For all that Sexton is keeping his emotions in check, he also knows that if he channels them in the right manner, then he will put him in a good place to go on and help Ireland complete the country’s fourth Grand Slam.

“That's the bit that we spoke about from the start,” Sexton maintained.

“It's never been done at home and it's something that we identified very early and said, 'Imagine this happening, imagine having a shot at it at home in front of your family, friends' and now it's a big occasion.

"It's about dealing with that, embracing it and getting a good performance out there that warrants putting us in a position to win the game.

“Like we said from the start, this is where we wanted to be. There's no point in going in on ourselves now. What's got us to this point is good performances, probably not where we wanted it to be across all the games but we're hoping that we can get our best performance out there of the campaign, that's what we're certainly trying to do."

At 37, Sexton remains at the top of his game, which is a remarkable show of his mental and physical strength. Asked what the secret to his longevity, Sexton smiled:

“I'd say you'd get a better answer out of somebody else. For me, luck, being able to, touch wood, be able to avoid those big injuries that you see cruelly happen to some players.

"Recently Dan Leavy, top of his game, the number seven jersey and then it's all finished in one moment. So luck is a huge part of it.

“Being able to bounce back from adversity, maybe. I've had plenty of bad days, plenty of criticism, scrutiny and just being able to bounce back from those bad moments. Those two things.”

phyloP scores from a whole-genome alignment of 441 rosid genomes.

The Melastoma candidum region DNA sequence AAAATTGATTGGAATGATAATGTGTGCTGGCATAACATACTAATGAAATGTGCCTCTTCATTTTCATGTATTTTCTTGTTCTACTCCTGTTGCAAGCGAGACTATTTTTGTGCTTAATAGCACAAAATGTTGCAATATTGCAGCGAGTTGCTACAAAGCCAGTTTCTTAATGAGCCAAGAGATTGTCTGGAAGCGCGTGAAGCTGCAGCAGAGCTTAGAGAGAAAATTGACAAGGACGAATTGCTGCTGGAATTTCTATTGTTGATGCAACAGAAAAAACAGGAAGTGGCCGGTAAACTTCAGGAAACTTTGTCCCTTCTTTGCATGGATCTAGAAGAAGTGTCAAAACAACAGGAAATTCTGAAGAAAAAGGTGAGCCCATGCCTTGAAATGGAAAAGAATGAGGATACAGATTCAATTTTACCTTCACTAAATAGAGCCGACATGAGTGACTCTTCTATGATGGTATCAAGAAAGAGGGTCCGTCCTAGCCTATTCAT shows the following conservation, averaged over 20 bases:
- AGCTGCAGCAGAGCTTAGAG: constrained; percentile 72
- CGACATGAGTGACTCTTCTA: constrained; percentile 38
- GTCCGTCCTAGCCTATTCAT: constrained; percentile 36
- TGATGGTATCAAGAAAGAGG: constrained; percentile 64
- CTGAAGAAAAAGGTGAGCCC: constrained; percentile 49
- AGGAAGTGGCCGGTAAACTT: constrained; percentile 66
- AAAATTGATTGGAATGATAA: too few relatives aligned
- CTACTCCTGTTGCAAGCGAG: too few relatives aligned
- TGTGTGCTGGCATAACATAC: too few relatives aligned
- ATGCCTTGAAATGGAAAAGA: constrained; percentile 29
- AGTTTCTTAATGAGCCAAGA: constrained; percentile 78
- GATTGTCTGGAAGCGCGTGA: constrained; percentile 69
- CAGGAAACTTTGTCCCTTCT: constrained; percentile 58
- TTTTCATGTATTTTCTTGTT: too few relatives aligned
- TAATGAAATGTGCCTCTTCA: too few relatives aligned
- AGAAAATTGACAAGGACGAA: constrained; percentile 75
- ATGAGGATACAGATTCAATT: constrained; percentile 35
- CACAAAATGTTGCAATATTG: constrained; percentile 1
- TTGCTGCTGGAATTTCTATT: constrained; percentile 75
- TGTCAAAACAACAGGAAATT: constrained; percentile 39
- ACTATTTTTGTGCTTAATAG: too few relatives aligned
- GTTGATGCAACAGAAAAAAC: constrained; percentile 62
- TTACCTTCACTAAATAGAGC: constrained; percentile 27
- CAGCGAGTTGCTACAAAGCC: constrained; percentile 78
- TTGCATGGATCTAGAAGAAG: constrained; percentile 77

As for the prospect of overtaking O’Gara at the top of the points scoring leaderboard, he laughed:

“We were talking last week after I got asked about it here. I haven’t spoken to him this week. I’ve had the phone off (with) people looking for tickets.

“He hasn’t asked me for tickets yet but no, we talk not regularly, but we talk from time to time and often it’s about everything except rugby.

“It’s funny how we’re both level now. I hope I get out there on Saturday and score so we can win.

“It’s not to beat the record but it’s obviously very special to be up there with him, someone that I admired for so many years, and you look at other guys on the list I’m not sure it will last very long if I do get it because I think Owen Farrell will go and smash it. “But, look, take it as it comes.”

As the questions kept coming about Saturday being his final Six Nations game, true to form, Sexton was quick to point to the bigger picture in terms of the World Cup later this year.

“Your 100th cap or something like that, you do feel that sense of occasion,” he added.

“This is the last Six Nations game but there's so much ahead, please God, if I stay lucky and avoid injuries.

“There's hopefully a World Cup, there's hopefully some knockout games with Leinster ahead in the Aviva so I'm trying to get away from the fact that it's this big last thing. It's just a cup final and that's all we're thinking about.”